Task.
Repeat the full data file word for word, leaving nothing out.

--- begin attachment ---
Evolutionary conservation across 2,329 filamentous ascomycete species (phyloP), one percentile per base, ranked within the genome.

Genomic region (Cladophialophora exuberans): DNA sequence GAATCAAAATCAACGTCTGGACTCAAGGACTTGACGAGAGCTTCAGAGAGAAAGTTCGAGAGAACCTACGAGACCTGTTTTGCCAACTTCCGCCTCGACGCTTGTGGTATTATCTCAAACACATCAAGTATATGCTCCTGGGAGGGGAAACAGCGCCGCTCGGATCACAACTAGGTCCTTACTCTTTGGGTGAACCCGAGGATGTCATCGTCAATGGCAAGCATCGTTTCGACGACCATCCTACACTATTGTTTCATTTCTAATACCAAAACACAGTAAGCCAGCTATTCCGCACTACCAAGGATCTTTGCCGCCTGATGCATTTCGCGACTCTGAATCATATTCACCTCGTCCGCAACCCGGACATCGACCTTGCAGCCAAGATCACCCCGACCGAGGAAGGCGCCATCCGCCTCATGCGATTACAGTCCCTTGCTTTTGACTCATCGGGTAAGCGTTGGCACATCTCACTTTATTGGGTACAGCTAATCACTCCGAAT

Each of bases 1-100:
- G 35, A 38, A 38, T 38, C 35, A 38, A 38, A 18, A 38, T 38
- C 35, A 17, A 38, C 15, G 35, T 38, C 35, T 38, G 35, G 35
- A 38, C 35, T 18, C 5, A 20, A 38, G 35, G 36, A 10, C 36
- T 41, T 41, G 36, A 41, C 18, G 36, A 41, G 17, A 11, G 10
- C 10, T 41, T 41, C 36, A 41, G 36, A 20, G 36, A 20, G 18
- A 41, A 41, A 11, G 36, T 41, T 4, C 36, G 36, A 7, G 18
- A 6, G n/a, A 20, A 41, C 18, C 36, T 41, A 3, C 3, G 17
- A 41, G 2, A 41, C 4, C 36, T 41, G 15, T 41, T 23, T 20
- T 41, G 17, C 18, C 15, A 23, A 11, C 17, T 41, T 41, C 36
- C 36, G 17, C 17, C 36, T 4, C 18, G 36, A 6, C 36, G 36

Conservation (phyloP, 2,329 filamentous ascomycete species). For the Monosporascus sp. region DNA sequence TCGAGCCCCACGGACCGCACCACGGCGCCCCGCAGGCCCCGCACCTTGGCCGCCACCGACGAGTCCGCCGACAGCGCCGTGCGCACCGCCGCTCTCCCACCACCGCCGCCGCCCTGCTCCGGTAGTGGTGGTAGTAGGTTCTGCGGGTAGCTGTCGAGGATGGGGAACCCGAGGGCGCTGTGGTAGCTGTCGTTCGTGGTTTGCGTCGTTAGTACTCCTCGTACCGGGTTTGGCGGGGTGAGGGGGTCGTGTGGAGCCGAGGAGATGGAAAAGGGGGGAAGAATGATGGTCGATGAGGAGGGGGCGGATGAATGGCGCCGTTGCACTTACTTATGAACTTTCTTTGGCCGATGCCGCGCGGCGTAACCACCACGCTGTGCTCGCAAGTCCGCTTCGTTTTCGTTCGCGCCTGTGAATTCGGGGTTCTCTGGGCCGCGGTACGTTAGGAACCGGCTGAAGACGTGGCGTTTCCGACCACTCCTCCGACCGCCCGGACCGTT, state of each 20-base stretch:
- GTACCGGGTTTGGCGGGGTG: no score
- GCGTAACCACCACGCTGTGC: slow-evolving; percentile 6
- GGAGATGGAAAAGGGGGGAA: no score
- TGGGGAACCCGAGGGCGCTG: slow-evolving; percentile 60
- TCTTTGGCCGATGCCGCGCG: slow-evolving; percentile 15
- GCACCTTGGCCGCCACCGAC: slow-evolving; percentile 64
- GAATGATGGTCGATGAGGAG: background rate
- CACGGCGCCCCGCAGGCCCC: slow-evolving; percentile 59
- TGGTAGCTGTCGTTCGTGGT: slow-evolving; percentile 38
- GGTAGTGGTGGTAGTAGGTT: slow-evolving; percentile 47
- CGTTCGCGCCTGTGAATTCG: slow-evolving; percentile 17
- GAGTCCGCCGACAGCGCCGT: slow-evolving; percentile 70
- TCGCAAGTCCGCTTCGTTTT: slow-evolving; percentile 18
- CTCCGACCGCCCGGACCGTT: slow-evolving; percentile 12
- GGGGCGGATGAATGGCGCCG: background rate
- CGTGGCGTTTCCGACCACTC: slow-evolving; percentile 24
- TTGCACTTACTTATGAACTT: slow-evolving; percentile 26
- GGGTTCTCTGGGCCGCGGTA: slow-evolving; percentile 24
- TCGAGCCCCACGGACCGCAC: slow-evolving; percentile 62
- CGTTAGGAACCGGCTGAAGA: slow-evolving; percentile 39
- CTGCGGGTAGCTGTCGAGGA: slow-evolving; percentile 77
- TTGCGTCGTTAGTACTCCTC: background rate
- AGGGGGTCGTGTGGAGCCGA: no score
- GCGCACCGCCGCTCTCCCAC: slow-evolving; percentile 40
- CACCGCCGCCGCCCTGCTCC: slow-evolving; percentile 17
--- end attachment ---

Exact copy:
Evolutionary conservation across 2,329 filamentous ascomycete species (phyloP), one percentile per base, ranked within the genome.

Genomic region (Cladophialophora exuberans): DNA sequence GAATCAAAATCAACGTCTGGACTCAAGGACTTGACGAGAGCTTCAGAGAGAAAGTTCGAGAGAACCTACGAGACCTGTTTTGCCAACTTCCGCCTCGACGCTTGTGGTATTATCTCAAACACATCAAGTATATGCTCCTGGGAGGGGAAACAGCGCCGCTCGGATCACAACTAGGTCCTTACTCTTTGGGTGAACCCGAGGATGTCATCGTCAATGGCAAGCATCGTTTCGACGACCATCCTACACTATTGTTTCATTTCTAATACCAAAACACAGTAAGCCAGCTATTCCGCACTACCAAGGATCTTTGCCGCCTGATGCATTTCGCGACTCTGAATCATATTCACCTCGTCCGCAACCCGGACATCGACCTTGCAGCCAAGATCACCCCGACCGAGGAAGGCGCCATCCGCCTCATGCGATTACAGTCCCTTGCTTTTGACTCATCGGGTAAGCGTTGGCACATCTCACTTTATTGGGTACAGCTAATCACTCCGAAT

Each of bases 1-100:
- G 35, A 38, A 38, T 38, C 35, A 38, A 38, A 18, A 38, T 38
- C 35, A 17, A 38, C 15, G 35, T 38, C 35, T 38, G 35, G 35
- A 38, C 35, T 18, C 5, A 20, A 38, G 35, G 36, A 10, C 36
- T 41, T 41, G 36, A 41, C 18, G 36, A 41, G 17, A 11, G 10
- C 10, T 41, T 41, C 36, A 41, G 36, A 20, G 36, A 20, G 18
- A 41, A 41, A 11, G 36, T 41, T 4, C 36, G 36, A 7, G 18
- A 6, G n/a, A 20, A 41, C 18, C 36, T 41, A 3, C 3, G 17
- A 41, G 2, A 41, C 4, C 36, T 41, G 15, T 41, T 23, T 20
- T 41, G 17, C 18, C 15, A 23, A 11, C 17, T 41, T 41, C 36
- C 36, G 17, C 17, C 36, T 4, C 18, G 36, A 6, C 36, G 36

Conservation (phyloP, 2,329 filamentous ascomycete species). For the Monosporascus sp. region DNA sequence TCGAGCCCCACGGACCGCACCACGGCGCCCCGCAGGCCCCGCACCTTGGCCGCCACCGACGAGTCCGCCGACAGCGCCGTGCGCACCGCCGCTCTCCCACCACCGCCGCCGCCCTGCTCCGGTAGTGGTGGTAGTAGGTTCTGCGGGTAGCTGTCGAGGATGGGGAACCCGAGGGCGCTGTGGTAGCTGTCGTTCGTGGTTTGCGTCGTTAGTACTCCTCGTACCGGGTTTGGCGGGGTGAGGGGGTCGTGTGGAGCCGAGGAGATGGAAAAGGGGGGAAGAATGATGGTCGATGAGGAGGGGGCGGATGAATGGCGCCGTTGCACTTACTTATGAACTTTCTTTGGCCGATGCCGCGCGGCGTAACCACCACGCTGTGCTCGCAAGTCCGCTTCGTTTTCGTTCGCGCCTGTGAATTCGGGGTTCTCTGGGCCGCGGTACGTTAGGAACCGGCTGAAGACGTGGCGTTTCCGACCACTCCTCCGACCGCCCGGACCGTT, state of each 20-base stretch:
- GTACCGGGTTTGGCGGGGTG: no score
- GCGTAACCACCACGCTGTGC: slow-evolving; percentile 6
- GGAGATGGAAAAGGGGGGAA: no score
- TGGGGAACCCGAGGGCGCTG: slow-evolving; percentile 60
- TCTTTGGCCGATGCCGCGCG: slow-evolving; percentile 15
- GCACCTTGGCCGCCACCGAC: slow-evolving; percentile 64
- GAATGATGGTCGATGAGGAG: background rate
- CACGGCGCCCCGCAGGCCCC: slow-evolving; percentile 59
- TGGTAGCTGTCGTTCGTGGT: slow-evolving; percentile 38
- GGTAGTGGTGGTAGTAGGTT: slow-evolving; percentile 47
- CGTTCGCGCCTGTGAATTCG: slow-evolving; percentile 17
- GAGTCCGCCGACAGCGCCGT: slow-evolving; percentile 70
- TCGCAAGTCCGCTTCGTTTT: slow-evolving; percentile 18
- CTCCGACCGCCCGGACCGTT: slow-evolving; percentile 12
- GGGGCGGATGAATGGCGCCG: background rate
- CGTGGCGTTTCCGACCACTC: slow-evolving; percentile 24
- TTGCACTTACTTATGAACTT: slow-evolving; percentile 26
- GGGTTCTCTGGGCCGCGGTA: slow-evolving; percentile 24
- TCGAGCCCCACGGACCGCAC: slow-evolving; percentile 62
- CGTTAGGAACCGGCTGAAGA: slow-evolving; percentile 39
- CTGCGGGTAGCTGTCGAGGA: slow-evolving; percentile 77
- TTGCGTCGTTAGTACTCCTC: background rate
- AGGGGGTCGTGTGGAGCCGA: no score
- GCGCACCGCCGCTCTCCCAC: slow-evolving; percentile 40
- CACCGCCGCCGCCCTGCTCC: slow-evolving; percentile 17